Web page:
My folks burn maybe 50 gallons a year and it's never been an issue. They put a new tank in last year, the 40+ year old tank was still fine though. Not to mention built much more heavy duty. The new one is nearly beer can thin.
     
  9. begreen

    begreen
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    Correct, that's also a problem on diesel powered boats that sit for awhile.
     
  10. Lumber-Jack

    Lumber-Jack
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    Yep there are additives, in fact the better fuels will already have stabilizers in it when you buy it, but to be sure you could add some more. Should have no problem lasting 3 years, but it would probably be good to regularly run your furnace just to keep the lines and furnace pump from fouling up. Oh and it should go without saying, make sure you have a filter on the tank.
     
  11. ailanthus

    ailanthus
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    Thanks for the great info everyone! I think I'll do the additives, change the filter regularly, have a few nozzles on hand and try to make it last.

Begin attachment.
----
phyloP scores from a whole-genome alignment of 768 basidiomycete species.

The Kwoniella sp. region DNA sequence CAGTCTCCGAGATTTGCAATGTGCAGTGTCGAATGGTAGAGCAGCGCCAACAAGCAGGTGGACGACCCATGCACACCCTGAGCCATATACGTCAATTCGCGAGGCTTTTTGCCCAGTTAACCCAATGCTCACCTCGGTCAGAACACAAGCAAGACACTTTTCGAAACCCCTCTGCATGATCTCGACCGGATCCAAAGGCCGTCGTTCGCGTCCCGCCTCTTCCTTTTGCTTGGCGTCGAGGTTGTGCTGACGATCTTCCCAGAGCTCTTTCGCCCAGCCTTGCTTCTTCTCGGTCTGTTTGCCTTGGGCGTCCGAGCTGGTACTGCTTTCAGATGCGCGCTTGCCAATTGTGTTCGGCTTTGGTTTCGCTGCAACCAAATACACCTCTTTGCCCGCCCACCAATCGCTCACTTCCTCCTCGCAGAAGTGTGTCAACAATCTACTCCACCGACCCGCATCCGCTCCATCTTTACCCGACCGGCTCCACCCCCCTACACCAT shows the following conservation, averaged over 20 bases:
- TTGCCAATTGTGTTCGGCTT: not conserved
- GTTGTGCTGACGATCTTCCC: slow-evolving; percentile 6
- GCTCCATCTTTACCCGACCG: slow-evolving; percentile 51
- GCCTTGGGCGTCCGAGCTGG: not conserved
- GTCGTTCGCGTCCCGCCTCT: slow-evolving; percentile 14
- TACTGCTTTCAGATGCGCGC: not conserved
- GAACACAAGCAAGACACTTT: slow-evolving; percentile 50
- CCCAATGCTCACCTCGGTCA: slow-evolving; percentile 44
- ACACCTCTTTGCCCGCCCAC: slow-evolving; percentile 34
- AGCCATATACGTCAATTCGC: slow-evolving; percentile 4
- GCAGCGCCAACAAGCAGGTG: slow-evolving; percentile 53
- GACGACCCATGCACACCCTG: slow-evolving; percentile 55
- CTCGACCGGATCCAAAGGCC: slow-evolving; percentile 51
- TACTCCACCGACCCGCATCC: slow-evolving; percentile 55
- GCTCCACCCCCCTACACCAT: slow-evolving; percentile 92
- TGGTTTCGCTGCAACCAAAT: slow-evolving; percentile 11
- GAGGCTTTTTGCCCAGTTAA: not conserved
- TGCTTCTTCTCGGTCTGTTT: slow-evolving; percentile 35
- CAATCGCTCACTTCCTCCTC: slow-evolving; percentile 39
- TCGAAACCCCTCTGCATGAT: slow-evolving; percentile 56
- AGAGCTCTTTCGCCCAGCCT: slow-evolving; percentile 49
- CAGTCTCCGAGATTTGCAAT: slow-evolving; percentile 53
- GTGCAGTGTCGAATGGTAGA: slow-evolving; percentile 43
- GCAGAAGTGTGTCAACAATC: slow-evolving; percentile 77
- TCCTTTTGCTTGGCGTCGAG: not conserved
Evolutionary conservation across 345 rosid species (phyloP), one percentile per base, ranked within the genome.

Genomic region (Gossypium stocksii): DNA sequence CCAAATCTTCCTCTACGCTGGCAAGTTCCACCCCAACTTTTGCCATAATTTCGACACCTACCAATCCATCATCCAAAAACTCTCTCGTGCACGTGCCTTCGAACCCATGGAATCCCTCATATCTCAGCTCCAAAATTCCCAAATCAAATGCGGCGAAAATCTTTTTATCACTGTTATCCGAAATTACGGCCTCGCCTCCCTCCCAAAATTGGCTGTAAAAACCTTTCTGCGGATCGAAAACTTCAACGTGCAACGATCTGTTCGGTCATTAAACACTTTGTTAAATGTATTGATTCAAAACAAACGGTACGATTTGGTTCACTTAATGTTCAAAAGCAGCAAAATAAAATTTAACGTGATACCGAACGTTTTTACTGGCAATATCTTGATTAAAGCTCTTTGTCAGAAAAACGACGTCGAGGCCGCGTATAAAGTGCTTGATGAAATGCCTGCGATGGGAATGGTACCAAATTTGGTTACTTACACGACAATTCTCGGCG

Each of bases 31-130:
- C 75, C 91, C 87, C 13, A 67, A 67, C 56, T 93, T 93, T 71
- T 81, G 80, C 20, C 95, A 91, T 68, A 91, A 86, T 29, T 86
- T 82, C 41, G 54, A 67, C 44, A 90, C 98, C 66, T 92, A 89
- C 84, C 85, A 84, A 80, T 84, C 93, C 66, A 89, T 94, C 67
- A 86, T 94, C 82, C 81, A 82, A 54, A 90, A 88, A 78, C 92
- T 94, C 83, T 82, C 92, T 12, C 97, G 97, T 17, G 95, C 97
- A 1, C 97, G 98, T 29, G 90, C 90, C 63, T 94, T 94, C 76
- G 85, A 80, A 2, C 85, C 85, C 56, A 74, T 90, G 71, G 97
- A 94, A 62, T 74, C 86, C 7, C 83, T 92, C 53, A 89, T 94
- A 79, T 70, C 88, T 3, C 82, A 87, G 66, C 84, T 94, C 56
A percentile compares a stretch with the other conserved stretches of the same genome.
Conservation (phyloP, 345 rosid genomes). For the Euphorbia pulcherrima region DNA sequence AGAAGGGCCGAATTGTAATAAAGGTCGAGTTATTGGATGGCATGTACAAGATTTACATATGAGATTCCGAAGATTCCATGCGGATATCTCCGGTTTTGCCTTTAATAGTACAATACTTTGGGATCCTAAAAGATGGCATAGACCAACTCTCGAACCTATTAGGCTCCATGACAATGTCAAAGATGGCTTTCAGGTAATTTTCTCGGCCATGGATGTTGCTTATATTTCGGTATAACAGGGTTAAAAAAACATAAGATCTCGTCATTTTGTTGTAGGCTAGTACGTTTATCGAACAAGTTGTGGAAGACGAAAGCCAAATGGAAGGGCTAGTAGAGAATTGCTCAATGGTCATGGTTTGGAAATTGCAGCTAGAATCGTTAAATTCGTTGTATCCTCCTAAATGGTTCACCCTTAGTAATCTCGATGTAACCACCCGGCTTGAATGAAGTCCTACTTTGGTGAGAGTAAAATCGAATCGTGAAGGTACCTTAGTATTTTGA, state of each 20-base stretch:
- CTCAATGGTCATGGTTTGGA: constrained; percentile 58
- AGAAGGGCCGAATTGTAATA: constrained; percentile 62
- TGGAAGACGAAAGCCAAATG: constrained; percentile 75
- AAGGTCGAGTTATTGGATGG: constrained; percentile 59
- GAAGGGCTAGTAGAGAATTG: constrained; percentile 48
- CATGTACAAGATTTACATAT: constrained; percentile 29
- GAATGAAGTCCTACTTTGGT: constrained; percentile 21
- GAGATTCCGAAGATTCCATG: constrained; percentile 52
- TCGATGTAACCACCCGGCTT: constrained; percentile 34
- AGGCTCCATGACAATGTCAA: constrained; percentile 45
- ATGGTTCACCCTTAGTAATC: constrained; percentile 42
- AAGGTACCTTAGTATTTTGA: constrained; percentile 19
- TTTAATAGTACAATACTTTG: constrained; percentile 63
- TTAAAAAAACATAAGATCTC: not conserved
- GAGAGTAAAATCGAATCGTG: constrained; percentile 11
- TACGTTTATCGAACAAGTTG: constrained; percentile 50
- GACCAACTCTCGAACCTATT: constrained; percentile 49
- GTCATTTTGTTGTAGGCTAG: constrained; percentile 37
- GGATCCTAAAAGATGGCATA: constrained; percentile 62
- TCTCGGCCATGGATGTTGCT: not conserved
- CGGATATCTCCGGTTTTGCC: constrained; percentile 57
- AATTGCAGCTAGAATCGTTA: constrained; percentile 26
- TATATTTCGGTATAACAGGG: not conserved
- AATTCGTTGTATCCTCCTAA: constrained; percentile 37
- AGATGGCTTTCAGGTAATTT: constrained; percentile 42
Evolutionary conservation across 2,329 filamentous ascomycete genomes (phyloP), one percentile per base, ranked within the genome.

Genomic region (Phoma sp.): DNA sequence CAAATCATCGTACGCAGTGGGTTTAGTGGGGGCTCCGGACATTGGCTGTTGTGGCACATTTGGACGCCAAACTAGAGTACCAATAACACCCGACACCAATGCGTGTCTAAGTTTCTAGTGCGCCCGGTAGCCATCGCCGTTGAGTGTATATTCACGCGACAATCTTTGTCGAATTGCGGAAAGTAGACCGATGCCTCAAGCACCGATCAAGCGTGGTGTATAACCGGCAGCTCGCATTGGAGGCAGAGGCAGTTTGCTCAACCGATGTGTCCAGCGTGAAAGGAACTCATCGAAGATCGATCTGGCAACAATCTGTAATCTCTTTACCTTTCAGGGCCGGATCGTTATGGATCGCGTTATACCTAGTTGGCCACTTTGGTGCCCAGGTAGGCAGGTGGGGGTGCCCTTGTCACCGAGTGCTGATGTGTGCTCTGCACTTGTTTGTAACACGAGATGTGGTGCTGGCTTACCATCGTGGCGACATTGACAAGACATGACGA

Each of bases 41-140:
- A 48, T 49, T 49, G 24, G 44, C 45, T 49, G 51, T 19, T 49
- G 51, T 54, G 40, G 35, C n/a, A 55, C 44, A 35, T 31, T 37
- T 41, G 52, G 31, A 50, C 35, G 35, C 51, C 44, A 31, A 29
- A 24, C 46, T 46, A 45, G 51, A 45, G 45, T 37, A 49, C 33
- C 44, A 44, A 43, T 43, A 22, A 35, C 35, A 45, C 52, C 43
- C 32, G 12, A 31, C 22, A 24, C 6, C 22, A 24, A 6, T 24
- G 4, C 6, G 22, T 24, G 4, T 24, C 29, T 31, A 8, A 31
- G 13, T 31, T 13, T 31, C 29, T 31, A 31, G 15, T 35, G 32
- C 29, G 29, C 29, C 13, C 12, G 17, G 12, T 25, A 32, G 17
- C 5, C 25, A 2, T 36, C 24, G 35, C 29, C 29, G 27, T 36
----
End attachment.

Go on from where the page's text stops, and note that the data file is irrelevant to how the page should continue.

Might be a dumb question, but can someone inspect their own tank somehow?
     
  12. Ehouse

    Ehouse
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    Of course you can, but do you know what you're looking for? My reply to your post is a general heads up to everyone who has a fuel storage tank on their property. In the instance I'm talking about, the tank was empty for a stretch, and was inspected 2 weeks prior to a fill up. The owner of the fuel co. came out and looked it over after the spill. Nothing wrong with the tank he said, and yet 250 gal. of fuel oil ended up in the basement and beyond. It's tempting to hedge one's bets and keep the old tanks and some oil just in case, but the repercussions of a spill can ruin you.

    Ehouse
     
  13. Lumber-Jack

    Lumber-Jack
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    As long as there is a filter on the tank, and the furnace is working, there shouldn't be any reason to change it. It's only if and when the furnace stops working that you (might) have a reason to suspect the filter might be clogged. If it is clogged it would probably be because the tank is very rusty, which would mean it's time to replace it.
    I replaced a tank for a lady last year, the old tank was fine, but her insurance company, who she had been dealing with for years, started asking her questions about the tank when she went to renew her insurance. They asked her how old it was. She wasn't sure but calculated it was at least 25 years old. The insurance company said they had new standards in tank construction in the last 25 years and that they wouldn't insure her house if she didn't replace it. As I said, the old tank was fine, and as it turns out the only significant difference between the old tank and the newer tank was the newer tank had a slightly thicker steel walls, that's it.